Cut a Royal Seal




About: Currently pursuing a degree in Mechanical Engineering. contact: jamesrpatrick(at)

If you ever need to send a letter, adding a wax seal is the undoubtedly the best way to show class. Cutting a seal is a simple but laborious task, and the finished product is very rewarding. A seal made of the proper material will last generations.

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Step 1: Tools and Materials

-metal lathe(optional, highly recommended)
-precision Dremel bits (small bits with coarse teeth)
-rat tail metal file
-400 grit sandpaper
-600 grit sandpaper
-jeweler's rouge(Flitz)
-Craftsman Bench Buffer(optional, makes things easier)

-3" to 6" round aluminum stock, 1" diameter
-one sheet of paper
-glue(stick, Elmer's, whatever)

Step 2: Design

I used Powerpoint to design my seal. Simply draw a circle, draw your design with the various shapes, and group everything together. Then resize everything to a 1" diameter and REMEMBER TO FLIP IT horizontally or vertically. Print and cut out a copy.

Tips for designing:
-Be aware of your limitations. You'll probably want to stick to 2D designs for your first run.
-Lines should be far apart and easy to distinguish from one another. My simple JP symbol was more than challenging.

Step 3: Cut a Chunk

The size of your chunk depends on how big you want your finished piece to be. I cut mine 2" longer to be safe.

Step 4: Machine a Blank

The exact dimensions of the seal are not important. This is a custom job. Just remove the oxidation and turn a flat face. Then add a fillet to taste. You only need to do one side at this time.

Step 5: Apply Design

Center your design on the face and glue it in place. Be sure it's dry before proceeding!

Step 6: Secure the Piece

Use a towel to avoid scratching. You'll want the face to be perfectly flush with the surface of the vise. Confirm with a straightedge.

Step 7: Cut Your Design

Chuck a pointed bit into your Dremel, and set the depth to about 1/32". Then carefully make a pass along your design. Go slow. Once you finish one pass, lower the bit another 1/32" and go again. It'll take a while but the final product will be nicer. Continue until you have a depth of about 1/8". A thin, pointed file can be used to smooth edges.

Step 8: Polish

Chuck the rod back into your lathe and go over it with 400 and 600 grit sandpaper, followed by the jeweler's rouge. Polish the face too. That part needs to be the smoothest.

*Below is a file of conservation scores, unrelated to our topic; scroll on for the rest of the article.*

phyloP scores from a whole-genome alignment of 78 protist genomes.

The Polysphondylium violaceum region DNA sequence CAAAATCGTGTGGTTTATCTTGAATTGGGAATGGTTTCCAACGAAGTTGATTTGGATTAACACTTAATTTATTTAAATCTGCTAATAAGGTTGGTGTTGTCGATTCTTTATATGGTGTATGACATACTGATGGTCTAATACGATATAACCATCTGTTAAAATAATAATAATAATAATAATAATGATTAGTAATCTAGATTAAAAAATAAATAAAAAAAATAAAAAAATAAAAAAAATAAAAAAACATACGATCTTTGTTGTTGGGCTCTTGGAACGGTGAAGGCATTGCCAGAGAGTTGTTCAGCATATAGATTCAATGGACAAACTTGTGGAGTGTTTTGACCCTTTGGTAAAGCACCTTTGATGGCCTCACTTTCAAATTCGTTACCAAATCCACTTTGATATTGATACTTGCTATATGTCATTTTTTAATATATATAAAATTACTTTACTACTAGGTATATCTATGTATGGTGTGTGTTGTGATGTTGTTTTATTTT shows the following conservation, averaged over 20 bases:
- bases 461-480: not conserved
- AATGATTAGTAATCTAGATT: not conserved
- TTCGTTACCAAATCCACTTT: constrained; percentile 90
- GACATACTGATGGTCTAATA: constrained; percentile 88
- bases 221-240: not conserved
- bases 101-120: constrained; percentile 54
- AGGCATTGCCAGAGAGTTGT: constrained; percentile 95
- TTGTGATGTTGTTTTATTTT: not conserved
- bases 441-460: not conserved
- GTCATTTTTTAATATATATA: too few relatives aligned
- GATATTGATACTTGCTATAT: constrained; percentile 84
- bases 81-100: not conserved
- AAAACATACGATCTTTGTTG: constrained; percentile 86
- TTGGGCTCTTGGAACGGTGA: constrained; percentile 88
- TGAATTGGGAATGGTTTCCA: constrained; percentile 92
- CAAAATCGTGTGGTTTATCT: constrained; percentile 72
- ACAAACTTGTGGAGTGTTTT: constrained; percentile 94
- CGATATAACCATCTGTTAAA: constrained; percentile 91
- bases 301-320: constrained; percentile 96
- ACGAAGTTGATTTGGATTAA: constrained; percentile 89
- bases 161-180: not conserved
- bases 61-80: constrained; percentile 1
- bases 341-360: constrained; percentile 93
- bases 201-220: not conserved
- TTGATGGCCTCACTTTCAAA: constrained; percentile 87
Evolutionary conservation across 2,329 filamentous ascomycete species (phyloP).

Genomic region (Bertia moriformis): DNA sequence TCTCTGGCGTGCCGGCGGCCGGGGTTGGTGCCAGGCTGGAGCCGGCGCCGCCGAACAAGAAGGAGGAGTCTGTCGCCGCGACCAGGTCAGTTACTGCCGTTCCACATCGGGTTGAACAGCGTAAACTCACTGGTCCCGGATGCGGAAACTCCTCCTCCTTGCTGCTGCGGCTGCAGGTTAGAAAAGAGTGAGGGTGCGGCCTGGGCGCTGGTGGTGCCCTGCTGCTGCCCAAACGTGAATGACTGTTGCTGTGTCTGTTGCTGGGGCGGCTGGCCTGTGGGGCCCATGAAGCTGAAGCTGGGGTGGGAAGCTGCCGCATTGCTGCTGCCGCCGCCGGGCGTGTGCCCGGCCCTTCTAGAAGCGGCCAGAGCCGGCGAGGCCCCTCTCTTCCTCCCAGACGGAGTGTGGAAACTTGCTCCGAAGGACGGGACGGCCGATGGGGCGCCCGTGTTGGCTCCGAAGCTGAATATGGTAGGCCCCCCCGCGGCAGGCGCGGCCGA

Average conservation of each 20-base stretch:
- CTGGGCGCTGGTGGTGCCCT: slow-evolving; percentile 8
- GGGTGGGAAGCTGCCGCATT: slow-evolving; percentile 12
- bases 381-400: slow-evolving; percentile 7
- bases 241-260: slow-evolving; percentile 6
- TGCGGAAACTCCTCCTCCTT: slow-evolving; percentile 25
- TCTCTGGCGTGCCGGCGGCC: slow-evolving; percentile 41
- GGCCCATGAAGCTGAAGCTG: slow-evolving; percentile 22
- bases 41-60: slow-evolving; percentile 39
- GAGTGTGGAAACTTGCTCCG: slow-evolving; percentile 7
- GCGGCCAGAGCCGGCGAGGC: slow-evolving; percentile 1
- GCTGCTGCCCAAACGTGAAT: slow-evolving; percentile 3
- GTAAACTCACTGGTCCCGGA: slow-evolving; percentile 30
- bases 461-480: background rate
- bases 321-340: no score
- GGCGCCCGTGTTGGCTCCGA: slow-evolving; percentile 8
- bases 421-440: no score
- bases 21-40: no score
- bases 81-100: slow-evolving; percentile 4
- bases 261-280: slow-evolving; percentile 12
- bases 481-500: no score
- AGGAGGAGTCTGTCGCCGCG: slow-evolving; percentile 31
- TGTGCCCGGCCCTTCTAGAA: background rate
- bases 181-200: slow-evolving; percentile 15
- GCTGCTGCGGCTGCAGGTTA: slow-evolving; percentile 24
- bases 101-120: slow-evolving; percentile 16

Step 9: Part

Turn a fillet in the chuck side and then use a parting tool (or in my case, a hacksaw) to cut off the raw end.

Step 10: More Sanding

My seal was left with a nub on it, so I used a palm sander to flatten the surface. A flat metal file would also work. I then polished it as I did with the other section.

Step 11: Finish!

That's about it. By now you should have a completed seal. To use it, drip a nickel-sized drop of molten wax onto a closed envelope, wait 5 seconds, and press your seal evenly onto it. Wait another five seconds, and your seal should lift free.

If you liked my instructable, please support my work and vote for my entry in the Dremel Contest, Craftsman Tools Contest, and Epilog Contest once judging starts. I would really appreciate your ratings and votes!



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    104 Discussions


    8 years ago on Step 11

    As much as I appreciate the tutorial, somehow all the steps seem completely meaningless, minus doing the finish. Take a diamond wheel point dremel bit, like 5/64", and simply etch the design into the piece of metal before finishing it up. All it takes is a steady hand. I did a topography map on the back of my iPhone and people ask where I got the custom case. ;)

    Not to say that I don't appreciate your efforts here, but for such a simple, I think the steps are far too over-complicated, turning a two-step process into eleven.

    ~Just Friendly Advice

    2 replies

    Reply 7 years ago on Step 11

    and also instead of steel, you could perfectly use a bronze rod, much easier to etch any design. no problem with a seal on wax.